by Jean Tower

"And I have to say that I’ve been surprised of late in my travels (4,000 miles worth just last week) at the almost palpable fear that a lot of teachers still exhibit when we start talking about putting content online or sharing documents or being transparent."
~ Will Richardson, from a recent blog entry ( )

T his quote from Will’s blog entry is not the main theme of the entry, but it does allude to an attitude that I continue to encounter. Encouraging teachers to be transparent, to post material, resources, and assignments for all, evokes many strong reactions. Some educators seem to embrace the idea in the abstract, and then when the discussion moves to implementation, many begin to cite all the obstacles. I hear from teachers that they should not post assignments because "students need to learn to write the assignments down and be responsible" or class notes because "each student has to take notes themselves and not rely on a class note-taker." Other teachers have told me that they would be more transparent, sharing online, if they could allow access only to students or if their administration would support it. I understand the need for administrative support, but it seems that limiting access to students only is another facet of the "fear factor."

I think Will pinpoints the issue exactly – it is fear. For one thing, teachers are afraid of being compared to each other (the parents on the soccer field syndrome). They worry they will be judged "wanting" in terms of how much they post, the quality of what they write, or how often they update. Moreover, teachers are afraid transparency about grading will invite disputes over grades; how they are calculated, whether they are fair, and how equitable they are compared to others who teach the same subject or grade.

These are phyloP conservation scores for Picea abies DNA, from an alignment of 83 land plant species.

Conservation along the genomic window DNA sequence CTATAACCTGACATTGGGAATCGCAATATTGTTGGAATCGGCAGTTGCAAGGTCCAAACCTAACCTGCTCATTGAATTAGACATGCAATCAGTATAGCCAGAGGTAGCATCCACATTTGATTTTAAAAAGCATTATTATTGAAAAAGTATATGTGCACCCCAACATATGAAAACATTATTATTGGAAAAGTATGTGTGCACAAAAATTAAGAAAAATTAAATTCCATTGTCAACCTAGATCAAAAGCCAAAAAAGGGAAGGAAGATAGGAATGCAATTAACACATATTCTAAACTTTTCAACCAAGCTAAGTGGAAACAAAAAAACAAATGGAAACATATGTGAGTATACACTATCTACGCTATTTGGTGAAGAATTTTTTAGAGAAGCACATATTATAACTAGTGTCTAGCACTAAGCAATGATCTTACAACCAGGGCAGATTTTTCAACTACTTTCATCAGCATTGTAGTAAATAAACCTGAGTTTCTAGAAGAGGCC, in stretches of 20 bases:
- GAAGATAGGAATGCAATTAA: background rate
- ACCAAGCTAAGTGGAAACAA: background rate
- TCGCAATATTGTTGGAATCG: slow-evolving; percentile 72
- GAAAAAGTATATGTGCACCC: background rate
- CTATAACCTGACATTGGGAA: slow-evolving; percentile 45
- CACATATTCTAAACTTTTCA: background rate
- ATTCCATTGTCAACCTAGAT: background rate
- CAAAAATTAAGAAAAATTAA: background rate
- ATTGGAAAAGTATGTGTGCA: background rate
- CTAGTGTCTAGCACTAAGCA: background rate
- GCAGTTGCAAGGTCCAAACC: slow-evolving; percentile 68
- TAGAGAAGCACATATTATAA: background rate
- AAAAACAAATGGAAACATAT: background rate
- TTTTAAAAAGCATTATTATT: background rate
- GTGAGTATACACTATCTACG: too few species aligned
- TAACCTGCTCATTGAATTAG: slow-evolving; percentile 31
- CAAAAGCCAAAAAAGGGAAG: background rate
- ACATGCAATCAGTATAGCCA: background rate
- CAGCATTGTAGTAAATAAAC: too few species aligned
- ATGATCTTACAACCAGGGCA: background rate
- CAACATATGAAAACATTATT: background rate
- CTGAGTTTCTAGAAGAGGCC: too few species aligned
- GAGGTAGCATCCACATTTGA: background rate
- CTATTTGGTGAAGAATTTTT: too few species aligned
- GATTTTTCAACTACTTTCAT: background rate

I can identify three elements that I think are instrumental in overcoming this fear: trust, practice, and results.

Trust and transparency go hand in hand, and are somewhat co-dependent. Transparency builds trust and a climate of trust sets the stage for teachers to feel comfortable about being transparent – sharing specifics about grading and sharing content and documents online.

School administrators can set the tone for enabling teachers to overcome their reluctance. In a recent address, Dr. Charles Gobron, Superintendent of Schools in Northborough and Southborough, said that recent research supports the claim that there is a correlation "between student achievement and the amount of trust in an educational setting." " Trust is a keystone in building relationships ," Dr. Gobron said, quoting educational researcher, Andy Hargreaves. Effective educational leaders set high standards for building relationships based on trust. They can build a culture of trust and they can support the efforts of teachers. It is this culture of trust that helps teachers be willing to take risks, the risk of transparency and sharing online.

It is by participating and doing that we build the capacity and strength to change and to incorporate new techniques into our professional lives. If, as educators, we can suspend fear or mistrust of a new teaching strategy long enough, we enable ourselves to try it out and incorporate it into our practice, so that we can evaluate its effectiveness.

Results win over teachers. Teachers are most concerned with achieving results. They want their students to succeed; they want to maximize learning. I believe that if we can create a climate of trust, and encourage teachers to incorporate transparency through online sharing into their practice, then teachers will continue the practice based on the results they get.

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